Former Federal Reserve Board Chairman Arthur F. Burns accepted yesterday a $50,000 post at the American Enterprise Institute as a full-time distinguished scholar in residence. He also will teach an undergraduate seminar at Georgetown University this fall, where he will have the title of distinguished professional lecturer.

Burns chose the post with the conservative American Enterprise Institute, it was learned, over an offer from the Brookings Institution, another research organization in Washington generally considered to have a liberal orientation. He will have a staff of assistants, AEI said, and be free to pursue subjects of his own choice.

Burns is known to have received numerous offers from universities, business corporations and publications to teach, advise or write. Both he and Mrs. Burns were anxious to remain in Washington.

AEI officials said that Burns would hold a press conference Monday morning to discuss his new role, and to comment on the current economic situation.

In his final public statements before leaving the Fed, Burns had urged President Carter to be more forceful in protecting the value of the dollar, and to mount a more vigorous anti-inflation program. He has been speaking on these same subjects in a recent lecture series in Japan and Australia.

Burns, 73, retired as a member of the Fed on March 31 after being passed over by President Carter for reappointment as chairman, a post he had held for eight years. He was succeeded by G. William Miller.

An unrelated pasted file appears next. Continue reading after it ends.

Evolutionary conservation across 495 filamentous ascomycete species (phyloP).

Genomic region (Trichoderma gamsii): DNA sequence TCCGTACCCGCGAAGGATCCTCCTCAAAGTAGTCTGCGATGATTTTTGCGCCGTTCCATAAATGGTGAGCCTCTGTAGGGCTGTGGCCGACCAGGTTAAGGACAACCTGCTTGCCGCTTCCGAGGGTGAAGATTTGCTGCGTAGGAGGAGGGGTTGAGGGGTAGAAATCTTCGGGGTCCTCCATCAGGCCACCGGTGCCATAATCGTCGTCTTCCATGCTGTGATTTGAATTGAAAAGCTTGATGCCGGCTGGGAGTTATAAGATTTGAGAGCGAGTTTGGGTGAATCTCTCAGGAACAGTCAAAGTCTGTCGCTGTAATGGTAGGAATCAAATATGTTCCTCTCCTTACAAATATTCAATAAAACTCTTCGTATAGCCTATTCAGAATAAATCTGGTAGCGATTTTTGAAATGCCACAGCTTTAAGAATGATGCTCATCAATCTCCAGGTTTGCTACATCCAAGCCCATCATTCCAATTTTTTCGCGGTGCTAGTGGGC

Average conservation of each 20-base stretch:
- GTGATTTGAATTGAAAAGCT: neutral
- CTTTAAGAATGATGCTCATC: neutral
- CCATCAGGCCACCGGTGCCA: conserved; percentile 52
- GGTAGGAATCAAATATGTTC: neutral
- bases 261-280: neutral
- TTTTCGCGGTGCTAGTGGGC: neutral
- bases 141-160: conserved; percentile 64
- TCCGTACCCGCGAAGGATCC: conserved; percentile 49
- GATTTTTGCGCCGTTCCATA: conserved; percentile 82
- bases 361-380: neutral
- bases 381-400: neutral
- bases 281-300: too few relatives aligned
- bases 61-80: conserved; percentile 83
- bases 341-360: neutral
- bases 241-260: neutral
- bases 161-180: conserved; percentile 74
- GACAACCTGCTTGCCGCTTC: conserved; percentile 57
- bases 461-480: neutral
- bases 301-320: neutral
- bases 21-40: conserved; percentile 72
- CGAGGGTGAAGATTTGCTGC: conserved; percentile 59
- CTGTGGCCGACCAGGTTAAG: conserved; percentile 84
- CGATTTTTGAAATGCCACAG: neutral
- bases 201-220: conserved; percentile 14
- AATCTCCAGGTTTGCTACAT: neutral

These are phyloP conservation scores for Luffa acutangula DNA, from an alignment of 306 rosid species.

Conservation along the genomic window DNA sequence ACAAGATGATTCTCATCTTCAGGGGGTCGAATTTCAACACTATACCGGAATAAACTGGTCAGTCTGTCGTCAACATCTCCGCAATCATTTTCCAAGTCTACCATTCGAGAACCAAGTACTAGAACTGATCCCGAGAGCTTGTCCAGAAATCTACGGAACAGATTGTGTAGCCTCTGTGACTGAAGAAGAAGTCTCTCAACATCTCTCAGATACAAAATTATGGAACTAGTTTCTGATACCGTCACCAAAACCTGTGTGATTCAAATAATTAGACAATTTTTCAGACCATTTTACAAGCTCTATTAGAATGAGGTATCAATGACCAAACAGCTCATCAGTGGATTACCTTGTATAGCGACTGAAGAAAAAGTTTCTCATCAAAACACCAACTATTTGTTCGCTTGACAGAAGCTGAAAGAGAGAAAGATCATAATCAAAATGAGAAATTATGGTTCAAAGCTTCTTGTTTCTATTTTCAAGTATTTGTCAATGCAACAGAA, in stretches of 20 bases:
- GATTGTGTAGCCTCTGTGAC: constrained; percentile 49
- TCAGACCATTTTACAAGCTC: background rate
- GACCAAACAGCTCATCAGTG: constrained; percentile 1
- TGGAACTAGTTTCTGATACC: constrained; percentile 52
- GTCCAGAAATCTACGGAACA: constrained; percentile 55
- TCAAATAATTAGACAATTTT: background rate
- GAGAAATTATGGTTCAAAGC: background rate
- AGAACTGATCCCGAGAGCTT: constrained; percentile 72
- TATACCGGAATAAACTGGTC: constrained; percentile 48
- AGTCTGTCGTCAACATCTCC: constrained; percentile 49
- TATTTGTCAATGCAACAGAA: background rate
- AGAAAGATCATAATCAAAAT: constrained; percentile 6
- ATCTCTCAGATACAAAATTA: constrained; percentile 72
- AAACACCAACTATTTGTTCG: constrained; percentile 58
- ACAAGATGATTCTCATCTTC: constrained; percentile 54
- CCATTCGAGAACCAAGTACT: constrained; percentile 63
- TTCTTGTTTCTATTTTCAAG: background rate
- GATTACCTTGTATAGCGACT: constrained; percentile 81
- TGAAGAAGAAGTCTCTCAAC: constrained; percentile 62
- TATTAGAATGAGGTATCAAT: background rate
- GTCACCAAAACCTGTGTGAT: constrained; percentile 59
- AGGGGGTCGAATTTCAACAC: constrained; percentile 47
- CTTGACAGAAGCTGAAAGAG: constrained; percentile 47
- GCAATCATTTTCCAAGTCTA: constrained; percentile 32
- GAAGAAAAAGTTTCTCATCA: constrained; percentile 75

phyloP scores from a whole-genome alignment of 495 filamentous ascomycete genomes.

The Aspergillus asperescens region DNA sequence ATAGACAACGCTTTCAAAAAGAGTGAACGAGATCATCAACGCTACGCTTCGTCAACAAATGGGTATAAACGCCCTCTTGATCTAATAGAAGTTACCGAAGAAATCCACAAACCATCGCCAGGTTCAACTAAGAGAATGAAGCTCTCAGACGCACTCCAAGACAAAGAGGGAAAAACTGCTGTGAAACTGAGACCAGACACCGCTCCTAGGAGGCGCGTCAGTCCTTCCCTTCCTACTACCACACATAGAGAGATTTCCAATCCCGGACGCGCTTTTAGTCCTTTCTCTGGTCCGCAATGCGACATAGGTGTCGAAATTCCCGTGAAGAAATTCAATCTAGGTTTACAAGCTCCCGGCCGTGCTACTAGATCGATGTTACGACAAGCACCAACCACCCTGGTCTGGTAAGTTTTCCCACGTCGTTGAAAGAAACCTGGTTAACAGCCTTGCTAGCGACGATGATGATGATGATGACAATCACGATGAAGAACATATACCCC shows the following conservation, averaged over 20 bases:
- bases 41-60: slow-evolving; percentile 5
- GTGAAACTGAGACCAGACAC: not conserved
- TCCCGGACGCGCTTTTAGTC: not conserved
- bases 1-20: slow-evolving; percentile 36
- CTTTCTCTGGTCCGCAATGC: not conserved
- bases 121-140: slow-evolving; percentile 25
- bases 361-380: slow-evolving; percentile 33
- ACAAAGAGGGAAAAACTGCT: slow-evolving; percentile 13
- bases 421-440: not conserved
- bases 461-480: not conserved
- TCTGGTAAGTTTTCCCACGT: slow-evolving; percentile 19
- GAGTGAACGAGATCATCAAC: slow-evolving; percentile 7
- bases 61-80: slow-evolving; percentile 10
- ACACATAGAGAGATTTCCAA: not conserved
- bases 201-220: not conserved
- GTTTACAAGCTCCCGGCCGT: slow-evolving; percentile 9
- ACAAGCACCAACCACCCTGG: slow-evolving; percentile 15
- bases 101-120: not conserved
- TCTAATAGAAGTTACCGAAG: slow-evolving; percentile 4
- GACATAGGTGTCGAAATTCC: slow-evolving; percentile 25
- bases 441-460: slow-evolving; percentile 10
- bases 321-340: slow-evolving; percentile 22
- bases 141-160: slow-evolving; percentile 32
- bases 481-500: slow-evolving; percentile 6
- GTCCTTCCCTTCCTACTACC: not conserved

He is considered to be perhaps the world's most renowned student of the business cycle, a subject - among others - he will continue to explore at AEI. In his role at the Fed, he became one of the most powerful influences in shaping the U.S. economy. His views were widely sought in Congress and in international financial circles.

AEI in recent years has been enhancing its reputation for scholarly research, offering an alternative, from a conservative point of view to Brookings. Burns' new AEI title puts him at the top of about 30 scholars and program directors including former President Ford, who is the distinguished fellow and economists Gottfried Haberler and William J. Fellner who are resident scholars.

Burns' seminar Georgetown will be for undergraduates and is titled: "Economic Policy in Relation to the Business World." University officials would not disclose Burns' salary, but said it was an indefinite appointment to the staff.